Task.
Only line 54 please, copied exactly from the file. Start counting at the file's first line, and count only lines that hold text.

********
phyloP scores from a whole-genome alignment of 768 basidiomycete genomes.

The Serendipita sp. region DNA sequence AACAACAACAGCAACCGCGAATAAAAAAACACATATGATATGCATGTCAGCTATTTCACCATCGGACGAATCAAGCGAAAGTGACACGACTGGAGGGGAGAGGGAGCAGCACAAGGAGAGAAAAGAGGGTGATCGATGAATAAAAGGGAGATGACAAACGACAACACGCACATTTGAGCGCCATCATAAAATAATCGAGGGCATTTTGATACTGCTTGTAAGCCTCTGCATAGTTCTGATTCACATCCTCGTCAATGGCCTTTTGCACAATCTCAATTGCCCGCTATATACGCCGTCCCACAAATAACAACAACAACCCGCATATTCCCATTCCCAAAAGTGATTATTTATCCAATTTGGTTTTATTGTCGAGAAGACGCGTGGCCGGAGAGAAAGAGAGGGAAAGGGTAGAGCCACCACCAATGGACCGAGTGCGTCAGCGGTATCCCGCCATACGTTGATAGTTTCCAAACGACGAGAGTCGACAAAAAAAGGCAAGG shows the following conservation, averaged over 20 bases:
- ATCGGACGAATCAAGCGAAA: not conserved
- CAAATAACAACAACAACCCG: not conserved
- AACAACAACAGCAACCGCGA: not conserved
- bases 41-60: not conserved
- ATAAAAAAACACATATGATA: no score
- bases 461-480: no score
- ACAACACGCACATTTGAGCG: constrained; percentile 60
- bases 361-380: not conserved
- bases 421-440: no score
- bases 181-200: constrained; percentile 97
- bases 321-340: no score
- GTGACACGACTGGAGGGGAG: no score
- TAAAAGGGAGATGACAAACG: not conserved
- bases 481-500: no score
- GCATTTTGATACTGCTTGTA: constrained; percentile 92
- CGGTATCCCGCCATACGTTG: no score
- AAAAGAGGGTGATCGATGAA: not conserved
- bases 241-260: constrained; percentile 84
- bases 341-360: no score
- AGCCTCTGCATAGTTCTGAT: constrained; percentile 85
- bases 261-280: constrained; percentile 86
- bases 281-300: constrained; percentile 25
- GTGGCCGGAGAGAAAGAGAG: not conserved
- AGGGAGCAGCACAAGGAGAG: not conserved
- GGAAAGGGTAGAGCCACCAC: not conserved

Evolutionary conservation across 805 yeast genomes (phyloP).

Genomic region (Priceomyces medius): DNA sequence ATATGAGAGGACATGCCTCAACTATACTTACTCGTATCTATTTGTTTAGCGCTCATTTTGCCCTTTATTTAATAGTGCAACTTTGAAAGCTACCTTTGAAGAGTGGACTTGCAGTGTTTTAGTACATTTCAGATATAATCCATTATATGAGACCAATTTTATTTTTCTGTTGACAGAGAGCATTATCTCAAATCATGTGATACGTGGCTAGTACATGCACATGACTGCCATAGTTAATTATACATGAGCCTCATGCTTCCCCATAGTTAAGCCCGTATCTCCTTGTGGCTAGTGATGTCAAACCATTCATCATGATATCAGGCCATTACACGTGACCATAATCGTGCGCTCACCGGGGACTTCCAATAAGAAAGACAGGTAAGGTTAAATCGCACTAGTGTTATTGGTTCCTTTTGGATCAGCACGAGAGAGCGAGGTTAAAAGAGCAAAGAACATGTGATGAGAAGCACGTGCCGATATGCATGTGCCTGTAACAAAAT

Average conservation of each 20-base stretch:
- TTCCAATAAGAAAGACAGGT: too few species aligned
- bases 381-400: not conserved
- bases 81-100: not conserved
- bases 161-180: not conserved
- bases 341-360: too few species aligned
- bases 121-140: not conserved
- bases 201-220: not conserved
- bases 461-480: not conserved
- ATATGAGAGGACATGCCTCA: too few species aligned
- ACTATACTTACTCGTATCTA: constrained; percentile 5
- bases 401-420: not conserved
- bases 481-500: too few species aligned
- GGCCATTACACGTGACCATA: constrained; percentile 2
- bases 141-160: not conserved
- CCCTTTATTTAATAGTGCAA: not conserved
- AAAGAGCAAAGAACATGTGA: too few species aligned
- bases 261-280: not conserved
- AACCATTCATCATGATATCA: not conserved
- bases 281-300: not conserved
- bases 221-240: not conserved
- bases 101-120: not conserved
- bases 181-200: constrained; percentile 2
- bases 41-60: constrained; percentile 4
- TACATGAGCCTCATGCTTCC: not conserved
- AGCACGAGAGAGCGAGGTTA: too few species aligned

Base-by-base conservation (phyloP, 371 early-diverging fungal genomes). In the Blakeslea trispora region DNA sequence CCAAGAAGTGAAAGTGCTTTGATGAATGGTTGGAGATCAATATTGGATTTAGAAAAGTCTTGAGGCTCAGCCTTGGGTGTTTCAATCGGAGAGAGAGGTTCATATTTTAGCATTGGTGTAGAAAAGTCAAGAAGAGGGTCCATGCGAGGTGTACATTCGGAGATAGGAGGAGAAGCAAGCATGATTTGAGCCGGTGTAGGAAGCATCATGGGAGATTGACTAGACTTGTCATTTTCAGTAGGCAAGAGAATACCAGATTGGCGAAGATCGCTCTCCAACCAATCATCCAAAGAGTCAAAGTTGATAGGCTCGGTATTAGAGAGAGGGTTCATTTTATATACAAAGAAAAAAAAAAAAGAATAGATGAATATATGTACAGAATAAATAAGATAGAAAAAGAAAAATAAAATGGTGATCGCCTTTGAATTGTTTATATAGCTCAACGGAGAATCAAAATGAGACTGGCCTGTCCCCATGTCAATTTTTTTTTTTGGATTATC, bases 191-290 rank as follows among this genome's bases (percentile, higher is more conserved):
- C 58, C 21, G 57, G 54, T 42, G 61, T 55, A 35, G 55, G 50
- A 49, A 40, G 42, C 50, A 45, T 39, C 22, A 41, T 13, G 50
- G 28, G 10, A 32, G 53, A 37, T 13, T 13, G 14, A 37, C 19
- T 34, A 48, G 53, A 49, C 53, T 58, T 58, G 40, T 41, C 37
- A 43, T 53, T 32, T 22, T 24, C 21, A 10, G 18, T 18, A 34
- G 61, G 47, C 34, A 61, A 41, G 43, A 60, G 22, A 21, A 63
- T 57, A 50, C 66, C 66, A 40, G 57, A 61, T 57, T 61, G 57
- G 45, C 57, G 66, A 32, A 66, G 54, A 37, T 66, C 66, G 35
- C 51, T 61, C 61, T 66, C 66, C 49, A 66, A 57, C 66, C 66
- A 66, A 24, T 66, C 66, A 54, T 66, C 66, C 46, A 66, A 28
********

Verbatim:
- TACATGAGCCTCATGCTTCC: not conserved